By the time we took our most recent trip to India, our fifth, this radically different and magical place had become familiar to me. I am used to the color, the beauty, the tragedy and the chaos. I am used to the horse drawn carts alongside huge top-loaded semi trucks, free roaming livestock, and entire families on motorcycles all together on busy main roads. I am used to seeing roadside barbers and bicycle carts carrying anything you can imagine, including furniture, and the hustle-bustle of the street markets that photos and video can’t capture. I am used to seeing slum shacks and pigs and cows foraging in giant garbage piles in residential areas as women walk by wearing the most beautiful, colorful clothes. My husband no longer gets a sore arm from me hitting it every two seconds, saying, “Oh my God, look at THAT!”
Now habituated to this extreme sport of sensory experiences, I notice subtler things. On one of our side trips, we visited my sister-in-law’s mom in rural Punjab for a day. We had been there ten years before, and I looked forward to going back—it’s a peaceful place to spend time with lovely people. The first time we arrived at Auntie’s home, she had taken my hands and said, “You are a daughter here.”
On the outskirts of her village, my boys got to walk through the rice fields, see the irrigation system and the harvest happening via both combines and manual labor, and check out living rice grains up close. We went to the house, had tea, and then took a walk through the village, collecting children along the way. Every time we looked behind us, there were more and more kids following us, giggling and whispering at the sight of these strange, pale creatures.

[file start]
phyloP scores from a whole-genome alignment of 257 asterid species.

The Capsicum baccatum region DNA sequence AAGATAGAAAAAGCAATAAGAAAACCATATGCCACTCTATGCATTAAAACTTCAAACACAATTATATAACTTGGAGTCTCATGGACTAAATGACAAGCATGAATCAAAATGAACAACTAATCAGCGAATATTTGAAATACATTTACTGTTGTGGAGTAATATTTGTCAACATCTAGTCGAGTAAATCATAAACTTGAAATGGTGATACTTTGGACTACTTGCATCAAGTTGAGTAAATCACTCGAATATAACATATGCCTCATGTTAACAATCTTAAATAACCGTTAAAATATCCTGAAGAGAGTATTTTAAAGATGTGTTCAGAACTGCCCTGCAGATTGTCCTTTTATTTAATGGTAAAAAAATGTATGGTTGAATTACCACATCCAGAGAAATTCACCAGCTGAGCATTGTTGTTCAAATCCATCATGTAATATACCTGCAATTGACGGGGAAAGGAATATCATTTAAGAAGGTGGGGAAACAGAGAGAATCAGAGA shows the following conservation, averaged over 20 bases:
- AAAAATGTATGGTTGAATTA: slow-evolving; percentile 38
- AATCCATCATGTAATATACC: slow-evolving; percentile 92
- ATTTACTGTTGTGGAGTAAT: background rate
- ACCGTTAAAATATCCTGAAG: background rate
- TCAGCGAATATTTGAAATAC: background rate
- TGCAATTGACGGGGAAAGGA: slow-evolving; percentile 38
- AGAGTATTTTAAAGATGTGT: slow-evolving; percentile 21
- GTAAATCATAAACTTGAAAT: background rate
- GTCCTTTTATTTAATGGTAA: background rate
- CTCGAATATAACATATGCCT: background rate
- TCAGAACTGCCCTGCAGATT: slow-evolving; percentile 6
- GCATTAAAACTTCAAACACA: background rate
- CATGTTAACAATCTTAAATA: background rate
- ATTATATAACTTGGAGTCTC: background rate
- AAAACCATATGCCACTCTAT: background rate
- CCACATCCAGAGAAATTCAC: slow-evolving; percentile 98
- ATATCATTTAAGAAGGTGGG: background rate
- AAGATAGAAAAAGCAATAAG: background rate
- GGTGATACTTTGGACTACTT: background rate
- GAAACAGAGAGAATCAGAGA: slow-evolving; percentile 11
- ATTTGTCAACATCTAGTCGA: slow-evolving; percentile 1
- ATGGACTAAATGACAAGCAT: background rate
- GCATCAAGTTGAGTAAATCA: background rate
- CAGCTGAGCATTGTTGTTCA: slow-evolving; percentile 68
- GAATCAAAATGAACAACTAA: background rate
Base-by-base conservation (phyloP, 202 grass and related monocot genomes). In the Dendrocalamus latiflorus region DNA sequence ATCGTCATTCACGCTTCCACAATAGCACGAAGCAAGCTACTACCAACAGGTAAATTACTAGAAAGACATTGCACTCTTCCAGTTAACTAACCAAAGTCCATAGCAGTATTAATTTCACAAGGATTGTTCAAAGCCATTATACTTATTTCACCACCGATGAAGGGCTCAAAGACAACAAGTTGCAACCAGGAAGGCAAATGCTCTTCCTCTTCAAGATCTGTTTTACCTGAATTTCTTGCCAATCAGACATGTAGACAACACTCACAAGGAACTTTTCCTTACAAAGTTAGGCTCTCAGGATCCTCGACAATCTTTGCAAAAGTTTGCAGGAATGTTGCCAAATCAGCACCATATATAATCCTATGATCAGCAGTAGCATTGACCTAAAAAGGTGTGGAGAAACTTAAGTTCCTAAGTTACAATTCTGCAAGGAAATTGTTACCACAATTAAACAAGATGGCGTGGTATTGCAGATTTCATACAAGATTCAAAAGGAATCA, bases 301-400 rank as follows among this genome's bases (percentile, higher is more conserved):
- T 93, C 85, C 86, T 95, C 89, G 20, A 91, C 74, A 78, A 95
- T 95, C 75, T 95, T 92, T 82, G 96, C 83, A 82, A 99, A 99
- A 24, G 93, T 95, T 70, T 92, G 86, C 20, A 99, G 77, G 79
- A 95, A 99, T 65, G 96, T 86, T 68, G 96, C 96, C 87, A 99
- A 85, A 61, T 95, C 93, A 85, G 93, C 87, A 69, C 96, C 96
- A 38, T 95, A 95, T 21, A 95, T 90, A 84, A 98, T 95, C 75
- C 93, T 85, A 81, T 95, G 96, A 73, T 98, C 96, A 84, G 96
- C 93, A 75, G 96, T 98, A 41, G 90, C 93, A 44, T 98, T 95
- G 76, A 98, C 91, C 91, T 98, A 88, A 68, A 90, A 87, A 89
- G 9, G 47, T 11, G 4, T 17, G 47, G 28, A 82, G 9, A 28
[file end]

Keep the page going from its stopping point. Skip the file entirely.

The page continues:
When we got back to the house, the boys were tired and wanted to sleep. There was a bed in the corner of the living room where everyone was gathered, not unusual in India. Soon after the boys were asleep, a wave of exhaustion came over me and I went to lie down with them. I started to doze in and out. A question hit me, from where I don’t know, and I almost laughed out loud: How did I end up here, lying with my children in the middle of a remote Punjabi farming village, falling asleep to the background music of laughter and lively chatter in a language I mostly don’t understand? In my sleepy, amused state, I realized two things. You really never know what turns life will take. And where love is present, even in unfamiliar and highly unlikely situations, you can feel completely at home, happy and at peace.
© Camille Williams and Wake Up, Mama! 2015
3 thoughts on “Belonging, Where You Least Expect It”
Lovely write up. For those of us that have moved around so much, the sense of ‘home’ and ‘belonging’ is not easy. The more we travel, the more we realize people are all the same.
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Thank you, Sriram, and that is so true! It is an interesting paradox for me because so much feels so very different there, but yes, you do see more and more how much the same people are underneath all the different beliefs/customs. .